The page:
What exactly does "Security through obscurity" means in the context of stroing unencrypted passwords?
I'm using a small program (I won't name it, to not enlarge enough large shame on its author) that uses my Google account for some tasks. I've noticed, that it stores my password in plain-text unencrypted file. Just a string, clearly seen to everyone, that can drag&drop it to Notepad or use
F3 in Total Commander.
I have risen a ticket asking program author to fix this ASAP. I haven't got any reply yet, but my issue got one comment, that includes only above mentioned link to Wikipedia's "Security through obscurity" page.
How should I understand this comment? Is it pro or con my issue? At first I thought, that it supports my statement of fixing this ASAP. But then I found a Eric Raymond's Fetchmail example (in "The Cathedral and the Bazaar"), who refused to implement config file encryption (passwords are stored in config file for Fetchmail), claiming that it is up to the user to assure security by not letting anyone "from the outside" access that configuration file.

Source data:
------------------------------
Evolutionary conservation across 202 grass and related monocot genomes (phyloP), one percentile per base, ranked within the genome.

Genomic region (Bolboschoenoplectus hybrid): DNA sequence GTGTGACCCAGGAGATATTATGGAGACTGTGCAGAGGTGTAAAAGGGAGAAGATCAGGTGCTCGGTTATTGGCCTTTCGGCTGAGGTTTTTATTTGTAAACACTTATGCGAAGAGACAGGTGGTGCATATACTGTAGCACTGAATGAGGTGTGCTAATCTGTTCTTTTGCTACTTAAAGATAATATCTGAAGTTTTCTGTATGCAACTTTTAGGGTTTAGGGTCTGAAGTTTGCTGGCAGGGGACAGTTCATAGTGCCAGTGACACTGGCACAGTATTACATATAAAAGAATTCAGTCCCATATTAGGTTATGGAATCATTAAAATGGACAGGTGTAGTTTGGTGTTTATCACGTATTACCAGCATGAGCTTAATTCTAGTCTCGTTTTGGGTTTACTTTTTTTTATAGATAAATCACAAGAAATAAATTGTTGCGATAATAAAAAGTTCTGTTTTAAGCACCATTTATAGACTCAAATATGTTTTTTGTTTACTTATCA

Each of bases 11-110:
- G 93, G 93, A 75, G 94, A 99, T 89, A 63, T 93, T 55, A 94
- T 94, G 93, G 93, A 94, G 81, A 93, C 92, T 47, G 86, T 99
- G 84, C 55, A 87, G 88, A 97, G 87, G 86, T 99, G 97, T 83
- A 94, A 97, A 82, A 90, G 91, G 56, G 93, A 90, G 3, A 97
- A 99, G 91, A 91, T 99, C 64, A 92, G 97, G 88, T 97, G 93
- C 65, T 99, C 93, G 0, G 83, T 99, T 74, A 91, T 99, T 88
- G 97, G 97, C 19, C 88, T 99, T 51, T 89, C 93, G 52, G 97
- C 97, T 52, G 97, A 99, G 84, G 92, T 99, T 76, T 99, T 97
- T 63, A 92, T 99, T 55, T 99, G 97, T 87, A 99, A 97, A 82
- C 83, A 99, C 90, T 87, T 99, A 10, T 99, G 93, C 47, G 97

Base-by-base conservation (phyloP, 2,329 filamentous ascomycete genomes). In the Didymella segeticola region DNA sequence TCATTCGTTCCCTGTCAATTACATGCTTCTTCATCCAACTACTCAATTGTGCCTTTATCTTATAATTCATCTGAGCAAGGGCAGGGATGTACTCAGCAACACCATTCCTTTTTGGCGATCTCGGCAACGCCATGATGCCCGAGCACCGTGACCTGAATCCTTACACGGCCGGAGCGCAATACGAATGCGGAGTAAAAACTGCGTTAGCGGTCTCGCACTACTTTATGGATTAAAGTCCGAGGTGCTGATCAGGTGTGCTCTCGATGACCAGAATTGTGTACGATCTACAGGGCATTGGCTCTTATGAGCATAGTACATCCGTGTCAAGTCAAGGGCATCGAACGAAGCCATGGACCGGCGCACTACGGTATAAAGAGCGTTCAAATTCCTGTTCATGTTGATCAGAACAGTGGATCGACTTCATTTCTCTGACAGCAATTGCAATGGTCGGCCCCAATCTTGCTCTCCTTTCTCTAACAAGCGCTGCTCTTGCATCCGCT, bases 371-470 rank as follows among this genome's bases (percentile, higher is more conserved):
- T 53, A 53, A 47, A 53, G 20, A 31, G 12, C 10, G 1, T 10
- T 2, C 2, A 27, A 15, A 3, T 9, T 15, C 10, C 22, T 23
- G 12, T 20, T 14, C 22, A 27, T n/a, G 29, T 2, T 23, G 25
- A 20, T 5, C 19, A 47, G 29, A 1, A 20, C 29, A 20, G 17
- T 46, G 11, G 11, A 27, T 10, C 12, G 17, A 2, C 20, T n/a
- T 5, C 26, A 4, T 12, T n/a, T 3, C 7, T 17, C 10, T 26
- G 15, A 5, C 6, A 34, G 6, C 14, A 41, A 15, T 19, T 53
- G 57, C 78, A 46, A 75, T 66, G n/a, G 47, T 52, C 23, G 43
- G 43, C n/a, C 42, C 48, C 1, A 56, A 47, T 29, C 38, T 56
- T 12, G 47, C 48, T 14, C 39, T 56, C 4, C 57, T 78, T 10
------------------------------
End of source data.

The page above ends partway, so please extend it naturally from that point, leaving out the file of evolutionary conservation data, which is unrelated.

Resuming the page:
This statement (or refusal) is often brought as example of Security through obscurity. And looking from this point of view, I'm completely wrong and that program author is right. He do not have to implement encryption of file with my password, it can remain there, stored unencrypted and it is I, who is responsible for assuring security by not giving anyone access to this file or by deleting it each time I stop using that soft.
(another question is, how can I achieve this on system as unsecure as Windows itself?)
These seems to be in a complete opposition, to what I've been told and learnt for years, so I would like to ask more experienced developers, who is right here and how exactly I should understand "StO"?